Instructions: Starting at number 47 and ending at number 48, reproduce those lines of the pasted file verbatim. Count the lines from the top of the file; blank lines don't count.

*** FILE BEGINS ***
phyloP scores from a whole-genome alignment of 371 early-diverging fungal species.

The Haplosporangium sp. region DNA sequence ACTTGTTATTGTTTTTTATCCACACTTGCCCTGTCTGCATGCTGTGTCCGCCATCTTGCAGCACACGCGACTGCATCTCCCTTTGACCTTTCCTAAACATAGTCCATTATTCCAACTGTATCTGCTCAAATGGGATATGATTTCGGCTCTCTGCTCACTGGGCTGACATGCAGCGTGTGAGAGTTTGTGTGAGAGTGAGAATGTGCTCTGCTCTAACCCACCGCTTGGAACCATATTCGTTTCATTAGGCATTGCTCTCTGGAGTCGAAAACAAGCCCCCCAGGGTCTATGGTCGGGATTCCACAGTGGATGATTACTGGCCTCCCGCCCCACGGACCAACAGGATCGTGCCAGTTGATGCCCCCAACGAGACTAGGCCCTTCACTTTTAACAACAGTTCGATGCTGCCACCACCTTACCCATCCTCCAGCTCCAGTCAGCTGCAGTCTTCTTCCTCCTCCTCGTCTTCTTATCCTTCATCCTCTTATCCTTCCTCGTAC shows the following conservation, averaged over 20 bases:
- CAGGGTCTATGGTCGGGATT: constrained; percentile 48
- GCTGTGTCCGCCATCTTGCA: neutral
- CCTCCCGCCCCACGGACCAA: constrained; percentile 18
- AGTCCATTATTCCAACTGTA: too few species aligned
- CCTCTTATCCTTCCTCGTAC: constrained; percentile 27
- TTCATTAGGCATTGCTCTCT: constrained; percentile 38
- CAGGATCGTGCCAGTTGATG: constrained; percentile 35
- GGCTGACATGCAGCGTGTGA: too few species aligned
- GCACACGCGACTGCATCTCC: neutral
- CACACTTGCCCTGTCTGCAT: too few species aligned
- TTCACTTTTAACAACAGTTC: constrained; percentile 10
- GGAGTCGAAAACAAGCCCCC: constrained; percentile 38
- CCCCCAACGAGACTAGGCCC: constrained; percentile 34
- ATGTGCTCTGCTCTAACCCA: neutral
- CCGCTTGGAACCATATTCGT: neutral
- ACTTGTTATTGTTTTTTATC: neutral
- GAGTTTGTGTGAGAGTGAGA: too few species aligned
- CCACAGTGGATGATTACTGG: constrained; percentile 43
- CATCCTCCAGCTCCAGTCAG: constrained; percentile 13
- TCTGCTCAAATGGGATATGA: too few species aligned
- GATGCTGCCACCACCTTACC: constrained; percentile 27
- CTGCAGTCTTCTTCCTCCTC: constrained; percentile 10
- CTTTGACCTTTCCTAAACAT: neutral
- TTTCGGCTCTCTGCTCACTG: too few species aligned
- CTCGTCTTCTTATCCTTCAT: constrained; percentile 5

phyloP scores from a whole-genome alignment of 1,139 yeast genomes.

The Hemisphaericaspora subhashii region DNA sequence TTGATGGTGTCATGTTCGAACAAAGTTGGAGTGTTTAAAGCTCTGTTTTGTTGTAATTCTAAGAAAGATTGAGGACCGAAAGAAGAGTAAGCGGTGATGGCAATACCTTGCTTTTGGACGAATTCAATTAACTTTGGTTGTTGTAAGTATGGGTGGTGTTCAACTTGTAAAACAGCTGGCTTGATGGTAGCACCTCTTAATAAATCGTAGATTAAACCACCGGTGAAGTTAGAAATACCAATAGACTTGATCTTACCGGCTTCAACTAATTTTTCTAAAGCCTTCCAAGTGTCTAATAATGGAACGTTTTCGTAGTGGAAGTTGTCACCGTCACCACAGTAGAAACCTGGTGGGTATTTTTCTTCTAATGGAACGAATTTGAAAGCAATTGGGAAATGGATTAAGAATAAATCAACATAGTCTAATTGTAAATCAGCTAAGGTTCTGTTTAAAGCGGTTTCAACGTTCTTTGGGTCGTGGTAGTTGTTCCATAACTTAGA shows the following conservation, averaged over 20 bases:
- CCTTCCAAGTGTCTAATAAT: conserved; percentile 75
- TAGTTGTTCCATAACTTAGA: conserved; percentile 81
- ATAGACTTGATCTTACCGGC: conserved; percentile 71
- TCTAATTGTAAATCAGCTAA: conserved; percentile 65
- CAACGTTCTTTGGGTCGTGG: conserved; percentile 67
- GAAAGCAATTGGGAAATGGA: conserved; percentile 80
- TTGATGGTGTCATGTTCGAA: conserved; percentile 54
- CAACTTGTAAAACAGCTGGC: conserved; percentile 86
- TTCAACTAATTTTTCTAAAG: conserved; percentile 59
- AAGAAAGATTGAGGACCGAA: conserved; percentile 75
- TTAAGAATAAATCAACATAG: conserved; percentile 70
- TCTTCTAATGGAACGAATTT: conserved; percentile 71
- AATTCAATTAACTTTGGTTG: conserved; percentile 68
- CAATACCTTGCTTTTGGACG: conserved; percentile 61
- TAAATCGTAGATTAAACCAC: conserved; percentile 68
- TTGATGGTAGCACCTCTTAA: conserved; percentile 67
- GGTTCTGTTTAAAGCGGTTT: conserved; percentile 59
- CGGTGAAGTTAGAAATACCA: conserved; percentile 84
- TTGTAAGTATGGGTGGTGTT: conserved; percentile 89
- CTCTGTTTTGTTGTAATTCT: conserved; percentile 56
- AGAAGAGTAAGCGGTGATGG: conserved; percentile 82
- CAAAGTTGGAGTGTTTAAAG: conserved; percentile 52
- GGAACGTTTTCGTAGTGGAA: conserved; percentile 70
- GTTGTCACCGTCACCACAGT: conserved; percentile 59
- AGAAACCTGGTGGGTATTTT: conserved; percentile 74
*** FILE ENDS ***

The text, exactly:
- CGGTGAAGTTAGAAATACCA: conserved; percentile 84
- TTGTAAGTATGGGTGGTGTT: conserved; percentile 89